Released over four years since its predecessor, “The Marvels” grapples with concerns surrounding the Disney+-ification of the Marvel movie experience. While boasting a refreshing runtime of 105 minutes, making it Marvel’s briefest film, the lighter tone, occasionally resembling a cosmic “Freaky Friday,” fails to consistently elevate the movie.
Despite serving as a sequel to “Captain Marvel” and benefitting from groundwork laid in streaming series like “WandaVision” and “Ms. Marvel,” the film’s primary flaw lies in its villain, Dar-Benn (Zawe Ashton), a vengeful Kree leader. Seeking revenge against Captain Marvel (Brie Larson) with a hammer akin to Ronan’s, Dar-Benn’s threat feels generic, lacking the compelling depth seen in previous Marvel antagonists.
While the trio of heroes—Captain Marvel, Monica Rambeau (Teyonah Paris), and Ms. Marvel (Iman Vellani)—delivers pleasant interactions, the movie’s narrative relies on a temporal displacement anomaly, causing chaotic shifts between the characters. This effect, played for laughs, proves initially overwhelming.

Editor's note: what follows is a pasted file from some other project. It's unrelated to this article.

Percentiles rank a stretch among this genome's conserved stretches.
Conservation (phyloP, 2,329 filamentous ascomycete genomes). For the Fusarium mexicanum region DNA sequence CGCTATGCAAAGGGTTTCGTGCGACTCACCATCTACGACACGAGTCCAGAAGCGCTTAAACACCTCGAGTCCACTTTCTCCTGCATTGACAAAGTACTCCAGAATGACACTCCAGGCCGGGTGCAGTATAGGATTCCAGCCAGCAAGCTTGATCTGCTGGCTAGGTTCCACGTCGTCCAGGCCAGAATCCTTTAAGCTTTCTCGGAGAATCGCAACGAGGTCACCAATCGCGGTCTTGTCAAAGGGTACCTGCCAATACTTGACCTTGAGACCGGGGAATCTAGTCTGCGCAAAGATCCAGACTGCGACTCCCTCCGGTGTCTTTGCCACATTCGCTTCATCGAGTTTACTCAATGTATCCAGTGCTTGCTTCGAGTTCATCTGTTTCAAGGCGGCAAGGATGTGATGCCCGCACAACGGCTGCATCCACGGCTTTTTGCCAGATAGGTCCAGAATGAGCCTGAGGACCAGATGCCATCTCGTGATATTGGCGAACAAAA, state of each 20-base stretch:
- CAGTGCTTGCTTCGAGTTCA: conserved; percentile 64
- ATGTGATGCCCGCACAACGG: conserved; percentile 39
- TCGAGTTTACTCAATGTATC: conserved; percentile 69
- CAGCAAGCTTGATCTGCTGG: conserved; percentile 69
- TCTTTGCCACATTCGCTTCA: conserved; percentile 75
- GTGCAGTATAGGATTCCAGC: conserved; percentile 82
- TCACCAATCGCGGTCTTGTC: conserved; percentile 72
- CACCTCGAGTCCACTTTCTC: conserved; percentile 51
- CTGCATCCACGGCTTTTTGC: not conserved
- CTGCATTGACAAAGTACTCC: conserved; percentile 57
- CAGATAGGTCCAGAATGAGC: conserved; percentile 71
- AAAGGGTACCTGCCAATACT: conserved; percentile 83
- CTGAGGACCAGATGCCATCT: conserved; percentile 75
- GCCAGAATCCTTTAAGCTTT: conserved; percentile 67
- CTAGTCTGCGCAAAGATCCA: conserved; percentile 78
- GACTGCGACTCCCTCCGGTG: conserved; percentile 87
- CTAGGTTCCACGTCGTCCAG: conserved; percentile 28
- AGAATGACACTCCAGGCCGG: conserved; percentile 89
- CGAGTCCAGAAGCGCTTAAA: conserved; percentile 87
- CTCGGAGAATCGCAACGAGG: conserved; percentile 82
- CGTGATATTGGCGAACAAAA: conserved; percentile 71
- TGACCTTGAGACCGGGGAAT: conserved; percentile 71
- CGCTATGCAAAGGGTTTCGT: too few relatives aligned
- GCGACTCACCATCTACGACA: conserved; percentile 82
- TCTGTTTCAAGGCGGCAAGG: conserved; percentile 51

Director Nia DaCosta, known for the horror sequel “Candyman,” finds a standout in Vellani’s Kamala Khan, injecting the film with playful sweetness through her star-struck reactions to the older heroes. Another highlight is Goose, the Flerken cat, adding a touch of silliness.
However, the combination of Vellani and the cat may appeal more to younger audiences, raising questions about the movie’s fit for theatrical release compared to the narrative flexibility of a streaming series. “The Marvels” risks being perceived as “Marvel Lite,” lacking the grandeur that marked its predecessors.
Several factors contribute to this perception, including the challenge of following the operatic highs of “Avengers: Endgame” and the departure of key players. Despite these obstacles, a promising element lies in the closing credit scene, hinting at intriguing possibilities for the future.
Ultimately, “The Marvels” feels predictably safe at a time when Marvel could benefit from taking creative risks. While featuring a space-faring hero, the film struggles to consistently soar, offering heroics that only intermittently elevate the cinematic experience.